Like a human learner, Robo Brain will have teachers, thanks to crowdsourcing. The Robo Brain website will display things the brain has learned, and visitors will be able to make additions and corrections.

Explore further: Robot can be programmed by casually talking to it (w/ Video)

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User comments : 14

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pete0273
5 / 5 (2) Aug 25, 2014
"If a robot sees a coffee mug, it can learn from Robo Brain not only that it's a coffee mug, but also that liquids can be poured into or out of it, that it can be grasped by the handle, and that it must be carried upright when it is full, as opposed to when it is being carried from the dishwasher to the cupboard."

It can also learn from Robo Brain that the hot coffee poured inside the mug can be adequately used to scald and kill the robot's human enslaver. Robo Brain can also quickly transmit the exact weight and maximum throwable velocity of the mug so that the destructive impact on a human cranium can be precisely calculated.
EyeNStein
1 / 5 (1) Aug 25, 2014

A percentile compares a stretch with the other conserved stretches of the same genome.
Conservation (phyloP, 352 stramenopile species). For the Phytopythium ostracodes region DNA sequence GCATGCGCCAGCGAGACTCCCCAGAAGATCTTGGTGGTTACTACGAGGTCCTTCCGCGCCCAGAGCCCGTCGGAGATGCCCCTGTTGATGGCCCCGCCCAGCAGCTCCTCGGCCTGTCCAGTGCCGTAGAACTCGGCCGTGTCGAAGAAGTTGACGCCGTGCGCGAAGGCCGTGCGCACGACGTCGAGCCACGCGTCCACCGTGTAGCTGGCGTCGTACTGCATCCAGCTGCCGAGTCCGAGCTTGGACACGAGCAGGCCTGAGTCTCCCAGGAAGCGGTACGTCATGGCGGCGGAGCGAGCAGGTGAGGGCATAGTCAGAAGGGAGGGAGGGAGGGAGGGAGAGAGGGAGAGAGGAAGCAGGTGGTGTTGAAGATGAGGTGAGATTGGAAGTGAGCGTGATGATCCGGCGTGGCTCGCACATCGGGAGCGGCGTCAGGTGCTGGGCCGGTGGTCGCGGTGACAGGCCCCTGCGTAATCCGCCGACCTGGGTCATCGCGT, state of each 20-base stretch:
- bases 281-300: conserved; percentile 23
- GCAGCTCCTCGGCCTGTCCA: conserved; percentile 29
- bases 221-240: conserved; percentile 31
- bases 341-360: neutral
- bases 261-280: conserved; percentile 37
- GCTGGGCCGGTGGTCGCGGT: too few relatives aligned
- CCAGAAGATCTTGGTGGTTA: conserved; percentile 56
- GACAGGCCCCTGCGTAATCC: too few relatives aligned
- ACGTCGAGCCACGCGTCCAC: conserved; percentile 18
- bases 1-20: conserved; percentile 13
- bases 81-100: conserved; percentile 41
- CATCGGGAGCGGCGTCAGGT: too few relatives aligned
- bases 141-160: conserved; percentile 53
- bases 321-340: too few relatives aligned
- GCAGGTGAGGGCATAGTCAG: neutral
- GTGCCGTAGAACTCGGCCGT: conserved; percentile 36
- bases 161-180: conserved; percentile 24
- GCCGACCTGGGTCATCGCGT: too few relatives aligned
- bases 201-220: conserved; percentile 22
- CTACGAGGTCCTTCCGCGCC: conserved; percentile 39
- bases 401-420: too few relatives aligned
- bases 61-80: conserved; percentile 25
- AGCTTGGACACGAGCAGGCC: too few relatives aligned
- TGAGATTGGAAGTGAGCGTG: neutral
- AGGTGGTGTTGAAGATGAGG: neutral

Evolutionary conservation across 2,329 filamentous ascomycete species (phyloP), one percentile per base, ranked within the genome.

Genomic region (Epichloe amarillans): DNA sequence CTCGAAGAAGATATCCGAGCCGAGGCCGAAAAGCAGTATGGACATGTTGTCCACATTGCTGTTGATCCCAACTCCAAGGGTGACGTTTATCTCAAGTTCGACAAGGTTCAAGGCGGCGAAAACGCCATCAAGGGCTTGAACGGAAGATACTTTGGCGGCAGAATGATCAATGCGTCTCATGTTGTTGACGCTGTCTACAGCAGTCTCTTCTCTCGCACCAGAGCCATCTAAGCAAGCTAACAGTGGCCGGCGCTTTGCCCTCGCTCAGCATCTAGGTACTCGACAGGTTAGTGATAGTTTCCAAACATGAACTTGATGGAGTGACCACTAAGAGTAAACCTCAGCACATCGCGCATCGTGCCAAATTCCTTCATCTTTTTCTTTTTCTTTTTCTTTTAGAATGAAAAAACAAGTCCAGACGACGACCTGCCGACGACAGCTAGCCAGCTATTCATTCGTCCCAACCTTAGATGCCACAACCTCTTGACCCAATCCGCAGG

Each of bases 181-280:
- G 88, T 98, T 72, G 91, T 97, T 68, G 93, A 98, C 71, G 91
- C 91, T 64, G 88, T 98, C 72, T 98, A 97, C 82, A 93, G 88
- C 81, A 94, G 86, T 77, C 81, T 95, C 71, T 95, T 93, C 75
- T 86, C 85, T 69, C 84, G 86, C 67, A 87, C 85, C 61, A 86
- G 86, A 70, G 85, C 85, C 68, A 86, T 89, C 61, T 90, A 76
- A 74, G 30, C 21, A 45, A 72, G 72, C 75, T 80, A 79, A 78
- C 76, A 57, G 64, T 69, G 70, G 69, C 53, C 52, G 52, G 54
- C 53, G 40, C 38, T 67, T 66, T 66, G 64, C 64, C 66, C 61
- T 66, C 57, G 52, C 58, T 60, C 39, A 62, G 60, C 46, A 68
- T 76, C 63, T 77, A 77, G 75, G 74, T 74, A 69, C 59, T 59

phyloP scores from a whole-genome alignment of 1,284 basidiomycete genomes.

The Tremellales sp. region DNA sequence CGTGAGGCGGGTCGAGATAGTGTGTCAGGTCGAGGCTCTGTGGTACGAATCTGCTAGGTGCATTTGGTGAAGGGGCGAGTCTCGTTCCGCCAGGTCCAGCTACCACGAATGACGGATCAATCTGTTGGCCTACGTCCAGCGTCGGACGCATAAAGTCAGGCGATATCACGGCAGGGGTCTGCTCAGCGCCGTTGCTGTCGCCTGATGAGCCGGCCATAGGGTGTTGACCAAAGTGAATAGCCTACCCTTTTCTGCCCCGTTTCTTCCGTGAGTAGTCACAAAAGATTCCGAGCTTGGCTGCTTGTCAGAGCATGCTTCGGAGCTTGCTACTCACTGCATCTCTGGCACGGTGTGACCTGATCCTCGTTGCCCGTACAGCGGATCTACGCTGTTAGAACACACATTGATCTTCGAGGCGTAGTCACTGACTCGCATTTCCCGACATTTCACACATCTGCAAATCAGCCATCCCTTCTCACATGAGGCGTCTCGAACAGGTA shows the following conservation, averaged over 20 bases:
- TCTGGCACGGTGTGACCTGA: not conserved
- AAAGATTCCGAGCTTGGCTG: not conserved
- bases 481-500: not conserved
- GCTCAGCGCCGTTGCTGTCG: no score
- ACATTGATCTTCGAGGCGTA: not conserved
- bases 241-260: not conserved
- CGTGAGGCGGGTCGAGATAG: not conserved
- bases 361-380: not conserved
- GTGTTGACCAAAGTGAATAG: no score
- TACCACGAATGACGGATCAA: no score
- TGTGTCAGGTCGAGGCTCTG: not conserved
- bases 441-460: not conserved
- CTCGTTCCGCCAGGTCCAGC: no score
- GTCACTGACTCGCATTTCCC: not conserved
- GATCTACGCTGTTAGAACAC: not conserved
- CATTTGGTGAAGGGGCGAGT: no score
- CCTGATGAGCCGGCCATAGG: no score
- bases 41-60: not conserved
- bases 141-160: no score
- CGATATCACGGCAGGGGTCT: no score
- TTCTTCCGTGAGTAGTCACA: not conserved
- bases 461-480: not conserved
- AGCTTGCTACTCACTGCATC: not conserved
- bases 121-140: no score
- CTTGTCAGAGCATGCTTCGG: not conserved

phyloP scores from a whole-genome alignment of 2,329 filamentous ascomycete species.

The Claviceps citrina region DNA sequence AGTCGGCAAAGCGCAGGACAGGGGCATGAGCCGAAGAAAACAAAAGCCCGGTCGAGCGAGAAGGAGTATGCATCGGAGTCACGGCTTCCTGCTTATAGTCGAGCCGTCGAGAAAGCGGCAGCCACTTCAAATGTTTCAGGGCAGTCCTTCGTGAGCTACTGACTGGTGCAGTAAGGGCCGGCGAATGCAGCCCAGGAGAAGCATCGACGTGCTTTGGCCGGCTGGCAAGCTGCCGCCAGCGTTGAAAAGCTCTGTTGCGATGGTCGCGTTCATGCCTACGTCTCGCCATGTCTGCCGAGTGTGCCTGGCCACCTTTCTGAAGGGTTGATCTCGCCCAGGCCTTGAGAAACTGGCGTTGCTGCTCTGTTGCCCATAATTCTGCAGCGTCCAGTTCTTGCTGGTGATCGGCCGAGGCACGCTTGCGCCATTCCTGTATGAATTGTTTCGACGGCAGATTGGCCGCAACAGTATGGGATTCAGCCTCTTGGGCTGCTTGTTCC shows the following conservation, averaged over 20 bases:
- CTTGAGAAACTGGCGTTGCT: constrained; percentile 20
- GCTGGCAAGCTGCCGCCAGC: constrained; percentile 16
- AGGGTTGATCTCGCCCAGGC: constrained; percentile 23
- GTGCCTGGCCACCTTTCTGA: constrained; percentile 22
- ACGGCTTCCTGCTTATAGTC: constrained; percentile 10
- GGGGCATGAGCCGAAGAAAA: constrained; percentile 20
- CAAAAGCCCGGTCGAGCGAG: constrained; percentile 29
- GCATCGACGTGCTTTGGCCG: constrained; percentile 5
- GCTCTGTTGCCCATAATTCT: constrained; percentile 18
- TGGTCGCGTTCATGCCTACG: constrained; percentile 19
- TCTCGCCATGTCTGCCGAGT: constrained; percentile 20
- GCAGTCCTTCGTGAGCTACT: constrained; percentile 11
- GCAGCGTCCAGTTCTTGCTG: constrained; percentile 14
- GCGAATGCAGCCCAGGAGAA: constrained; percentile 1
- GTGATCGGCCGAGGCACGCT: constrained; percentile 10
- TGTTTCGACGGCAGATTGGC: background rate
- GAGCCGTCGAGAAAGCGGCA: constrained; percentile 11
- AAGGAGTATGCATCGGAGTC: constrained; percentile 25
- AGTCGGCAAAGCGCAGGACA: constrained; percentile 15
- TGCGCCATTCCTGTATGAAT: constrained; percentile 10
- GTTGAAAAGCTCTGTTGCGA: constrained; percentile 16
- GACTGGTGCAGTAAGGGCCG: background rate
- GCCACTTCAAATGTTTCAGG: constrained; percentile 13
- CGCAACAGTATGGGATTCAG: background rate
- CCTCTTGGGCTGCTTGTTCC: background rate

It will also learn that 99.95 is a marvellous price for a piece of (useless) bling. Humans have an overwhelming affinity for kittens. And if you put two politicians in a room they will argue and undermine each other: Even if their lives depended on agreement.
Jim W
1 / 5 (1) Aug 25, 2014
When you ask it "Where was President Obama born" or "who killed JFK" we will finally know the answer?
lbavry
1 / 5 (1) Aug 25, 2014
This "Robo Brain" will be like the Brain Bug in Starship Troopers, directing and coordinating huge swarms of flying and crawling robots to kill us all. It will take minimum time to replicate the bug robots by the billions. If you think that they can be programmed to respect the sanctity of life, think again. Then look at those Youtube videos of people pouring molten aluminum into ant colonies with no regard of the hundreds of thousands of lives that they are killing in the most horrible way. When robots became intelligent, we will be just like those ants and suffer the same fate.
LeisureForeigner
not rated yet Aug 25, 2014
pete0273, I guess you've let THAT cat out of the bag!
krundoloss
not rated yet Aug 25, 2014
I do wonder if a true AI would pity us or admire us. As we have evolved, we gave birth to artificial technology, which evolves itself at a much faster pace than biological beings. Artificial life is the next level of existence, one which has almost no limitations, no biological rules to adhere to.
Would a robot even perceive of "effort" or "being tired". We are flesh and bone, therefore we feel that forced work is oppressive because of the limitations of our bodies and minds. What if you could duplicate your mind? What your body would never tire, and if it wore out you would just download your mind into the new body?